# Make the internet a better place to learn

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## Who were the first people known to produce food through agriculture?

Mandira P.
Featured 2 months ago

Agriculture started independently, in different locations of the world. At least eleven centres of origin are recognised. People of each centre domesticated only certain species of plants and animals.

#### Explanation:

Ancient people of China, Peru, Mesopotamia, Indus valley and Nile valley became engaged in farming at least 10,000 years ago. Pigs were domesticated in Mesopotamia 13,000 years ago followed by domestication of sheep and cattle in nearby areas. This is why, fertile crescent of near east is regarded as the birthplace of agriculture, and it is here, man first cultivated wheat.

That does not mean that contributions from other centres are of less importance. Maize, papaya and potato were domesticated in the New World; edible mango, orange, tamarind and spices originated in south east Asia; while litchi and onions were first cultivated in China.

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## How does divergent evolution differ from convergent evolution?

Mandira P.
Featured 2 months ago

Generally evolution is divergent: I say so because that is how this earth has today become home to immensely diverse kinds of life.

• Divergent evolution simply means appearance of more than one descendant species from an ancestral species population. Mammalian forelimbs, for example, follow an ancestral pentadactyl limb plan but work very differently in different orders.
• Divergent evolution may lead to appearance of homologous organs. Divergence appears due to adaptation of related organisms in different environmental conditions and habit.

• We also find organisms which evolved superficial/plastic similarity in appearance or similar adaptations in habit to other organisms, with which they are not closely related. This is convergent evolution as exhibited by shark and dolphin: they belong to different vertebrate class but both are adapted to aquatic life.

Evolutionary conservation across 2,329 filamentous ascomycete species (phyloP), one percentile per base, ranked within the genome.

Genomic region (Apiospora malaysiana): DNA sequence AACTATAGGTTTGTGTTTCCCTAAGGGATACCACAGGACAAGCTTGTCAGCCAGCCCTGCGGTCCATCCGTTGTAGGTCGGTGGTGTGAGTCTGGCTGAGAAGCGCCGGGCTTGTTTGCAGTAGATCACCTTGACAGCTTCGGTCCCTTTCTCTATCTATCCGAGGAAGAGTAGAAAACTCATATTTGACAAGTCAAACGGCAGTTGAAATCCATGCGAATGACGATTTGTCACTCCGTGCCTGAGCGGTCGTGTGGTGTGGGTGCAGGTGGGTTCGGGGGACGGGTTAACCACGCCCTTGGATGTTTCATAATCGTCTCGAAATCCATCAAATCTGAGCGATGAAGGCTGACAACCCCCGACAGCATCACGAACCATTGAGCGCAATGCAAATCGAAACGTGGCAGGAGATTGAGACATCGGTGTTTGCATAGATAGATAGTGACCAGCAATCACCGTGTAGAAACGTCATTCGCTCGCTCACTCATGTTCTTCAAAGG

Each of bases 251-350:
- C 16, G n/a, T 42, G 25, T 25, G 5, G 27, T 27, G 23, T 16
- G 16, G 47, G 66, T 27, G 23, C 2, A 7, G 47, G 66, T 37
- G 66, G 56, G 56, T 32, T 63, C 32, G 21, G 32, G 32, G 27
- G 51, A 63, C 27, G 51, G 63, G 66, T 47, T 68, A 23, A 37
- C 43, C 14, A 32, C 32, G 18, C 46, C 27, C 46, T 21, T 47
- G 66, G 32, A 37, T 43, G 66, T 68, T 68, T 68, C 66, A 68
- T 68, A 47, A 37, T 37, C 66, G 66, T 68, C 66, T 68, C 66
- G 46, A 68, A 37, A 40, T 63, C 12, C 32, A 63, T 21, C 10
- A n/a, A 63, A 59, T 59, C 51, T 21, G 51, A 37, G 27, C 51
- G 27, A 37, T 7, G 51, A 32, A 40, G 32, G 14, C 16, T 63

• Convergent evolution leads to appearance of analogous organs where infrastructure of such organs may differ but the functional achievement remains same. This is because of the fact that similarity in appearance and behaviour evolves due to similar environmental pressure.

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Kate M.
Featured 4 weeks ago

See explanation below.

#### Explanation:

There are several ways this question could be answered depending on what is meany by spread.

Agricultural ideas and practices are spread when people move to new areas, when one group trades with another group, and generally speaking when groups come into contact with one another. Purposefully or not, ideas are shared and technologies and new species may accidentally be introduced.

Origin and spread of different crops:

For example, the Pilgrims in the United States learned to plant corn, squash, and beans together to maintain soil fertility from the Wampanoag. The use of animal drawn plows spread from Egypt south to Sudan.

The image below shows the spread of potato cultivation across the globe:

Ancient forms of drip irrigation have been found in Egypt and Afghanistan. In the 1920s Germans were using perforated pipes for irrigation, the first efficient drip irrigation system was developed in Israel and spread to the US and Australia in the 1960s. You can read more about how drip irrigation has spread here.

Today, agricultural ideas spread through the internet, TV, travel and tourism, international conferences on agriculture that are held to attract people from all over the world, and when companies purposefully travel to sell their products and technologies to new areas.